The Constant Terror of Being an Author


On my lunch break today, I ran an errand of such gut-twisting formidability that I’m lucky the lunch I scarfed down on the way back to my cubicle stayed where it belonged. What was that errand, you ask?
Dropping off my first load of books at the local, independent bookstore to be shelved and sold on consignment.

Maybe this doesn’t sound so terrifying to you. It probably isn’t to most people. But for artistic types like myself who are consistently underwhelmed by our own talent for making the thing we can’t help but produce any more than we can help breathing, it was enough to induce heart palpitations.

You see, I handed those books to a real person in the store. (A kind woman by the name of Kit who actually reads the stuff local authors bring to her in search of shelf space.) This woman had no prior connection to me. She didn’t seek my books out, I brought them to her and asked for a spot on her shelves. She was a perfect specimen of someone both objective and knowledgeable, and that, my friend, is the most terrifying person in the world to hand your paper babies to.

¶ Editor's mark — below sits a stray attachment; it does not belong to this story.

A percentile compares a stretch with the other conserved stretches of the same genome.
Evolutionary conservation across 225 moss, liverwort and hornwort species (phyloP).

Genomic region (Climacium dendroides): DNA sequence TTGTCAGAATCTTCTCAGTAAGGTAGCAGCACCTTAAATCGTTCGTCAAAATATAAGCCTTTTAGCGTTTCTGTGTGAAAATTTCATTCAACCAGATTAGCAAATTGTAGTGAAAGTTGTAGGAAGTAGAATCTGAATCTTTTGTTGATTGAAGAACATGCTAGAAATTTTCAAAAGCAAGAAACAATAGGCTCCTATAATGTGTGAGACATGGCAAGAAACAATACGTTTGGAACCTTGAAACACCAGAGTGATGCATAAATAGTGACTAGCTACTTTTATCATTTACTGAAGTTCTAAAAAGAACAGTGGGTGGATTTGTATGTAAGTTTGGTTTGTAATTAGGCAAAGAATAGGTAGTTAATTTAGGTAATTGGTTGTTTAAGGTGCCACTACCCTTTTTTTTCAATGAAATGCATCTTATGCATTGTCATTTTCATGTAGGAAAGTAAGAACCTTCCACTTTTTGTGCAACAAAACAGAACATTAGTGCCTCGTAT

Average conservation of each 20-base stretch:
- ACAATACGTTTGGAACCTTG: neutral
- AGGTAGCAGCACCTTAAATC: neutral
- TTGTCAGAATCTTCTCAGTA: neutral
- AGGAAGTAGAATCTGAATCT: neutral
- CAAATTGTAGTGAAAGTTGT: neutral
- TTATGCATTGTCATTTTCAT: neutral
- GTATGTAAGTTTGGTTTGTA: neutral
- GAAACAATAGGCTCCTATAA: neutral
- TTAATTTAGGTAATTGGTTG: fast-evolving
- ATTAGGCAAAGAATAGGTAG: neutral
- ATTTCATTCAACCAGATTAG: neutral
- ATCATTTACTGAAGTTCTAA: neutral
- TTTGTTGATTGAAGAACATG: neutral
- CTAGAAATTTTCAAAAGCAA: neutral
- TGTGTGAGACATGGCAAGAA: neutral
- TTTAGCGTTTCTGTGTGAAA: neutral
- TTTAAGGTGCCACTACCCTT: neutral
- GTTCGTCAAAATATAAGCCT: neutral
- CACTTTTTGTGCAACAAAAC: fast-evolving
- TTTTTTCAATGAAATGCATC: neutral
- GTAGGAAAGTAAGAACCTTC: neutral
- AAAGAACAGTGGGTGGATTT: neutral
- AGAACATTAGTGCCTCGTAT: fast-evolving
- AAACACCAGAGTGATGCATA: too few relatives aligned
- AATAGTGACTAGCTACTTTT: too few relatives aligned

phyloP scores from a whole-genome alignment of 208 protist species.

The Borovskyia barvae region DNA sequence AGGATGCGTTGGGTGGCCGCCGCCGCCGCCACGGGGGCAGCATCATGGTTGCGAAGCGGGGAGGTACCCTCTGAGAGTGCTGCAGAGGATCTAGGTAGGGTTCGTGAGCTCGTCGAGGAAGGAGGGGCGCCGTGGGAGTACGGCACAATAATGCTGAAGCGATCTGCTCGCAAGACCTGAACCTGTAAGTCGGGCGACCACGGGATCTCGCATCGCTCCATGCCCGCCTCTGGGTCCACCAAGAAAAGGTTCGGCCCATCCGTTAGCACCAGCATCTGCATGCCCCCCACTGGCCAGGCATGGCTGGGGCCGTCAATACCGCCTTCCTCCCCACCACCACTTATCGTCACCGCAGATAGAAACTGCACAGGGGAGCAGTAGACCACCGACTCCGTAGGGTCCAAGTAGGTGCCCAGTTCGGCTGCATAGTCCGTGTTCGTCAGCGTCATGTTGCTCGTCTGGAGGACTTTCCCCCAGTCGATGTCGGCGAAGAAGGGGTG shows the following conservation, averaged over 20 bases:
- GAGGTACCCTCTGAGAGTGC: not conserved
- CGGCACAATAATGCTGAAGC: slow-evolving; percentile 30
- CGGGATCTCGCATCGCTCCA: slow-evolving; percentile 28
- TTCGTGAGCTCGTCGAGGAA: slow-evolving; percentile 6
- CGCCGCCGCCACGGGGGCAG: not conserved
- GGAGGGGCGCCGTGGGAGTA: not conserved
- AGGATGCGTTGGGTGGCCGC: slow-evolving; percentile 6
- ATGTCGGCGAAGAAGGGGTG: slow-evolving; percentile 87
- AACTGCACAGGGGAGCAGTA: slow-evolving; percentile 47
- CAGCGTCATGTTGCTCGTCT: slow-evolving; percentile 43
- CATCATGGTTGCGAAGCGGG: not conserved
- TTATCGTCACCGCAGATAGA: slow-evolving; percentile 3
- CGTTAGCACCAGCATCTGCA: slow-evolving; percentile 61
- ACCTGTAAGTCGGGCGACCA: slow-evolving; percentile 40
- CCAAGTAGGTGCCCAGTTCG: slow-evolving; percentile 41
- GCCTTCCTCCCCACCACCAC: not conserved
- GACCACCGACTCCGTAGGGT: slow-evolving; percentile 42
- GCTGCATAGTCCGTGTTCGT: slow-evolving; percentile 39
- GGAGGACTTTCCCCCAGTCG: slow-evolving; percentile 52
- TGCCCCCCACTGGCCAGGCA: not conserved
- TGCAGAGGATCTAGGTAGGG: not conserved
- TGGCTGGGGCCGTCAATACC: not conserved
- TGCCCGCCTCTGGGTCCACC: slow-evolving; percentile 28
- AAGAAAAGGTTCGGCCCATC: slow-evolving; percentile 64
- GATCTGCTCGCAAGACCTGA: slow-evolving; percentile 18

Monday, March 4, 2013

What's Coming Next for Vinyanel?



A while back, there was this blog hop drifting around people were calling “The Next Big Thing.” I got tagged at least four times for it, and being the distracted mother, conference planner, author, advertising associate I am, I never got to post while this was still news. I’ve had bits and pieces of his post kicking around for weeks, so I’ve decided I need to actually get it in place. The point of the blog hop was to encourage authors to share in succession what they are working on in their writing life, to link to other authors who tagged them and who they intend to tag, and to generally raise awareness about what’s up and coming in the fiction market. All good stuff to do if you have time. So here I am doing the informational part, sans tagging.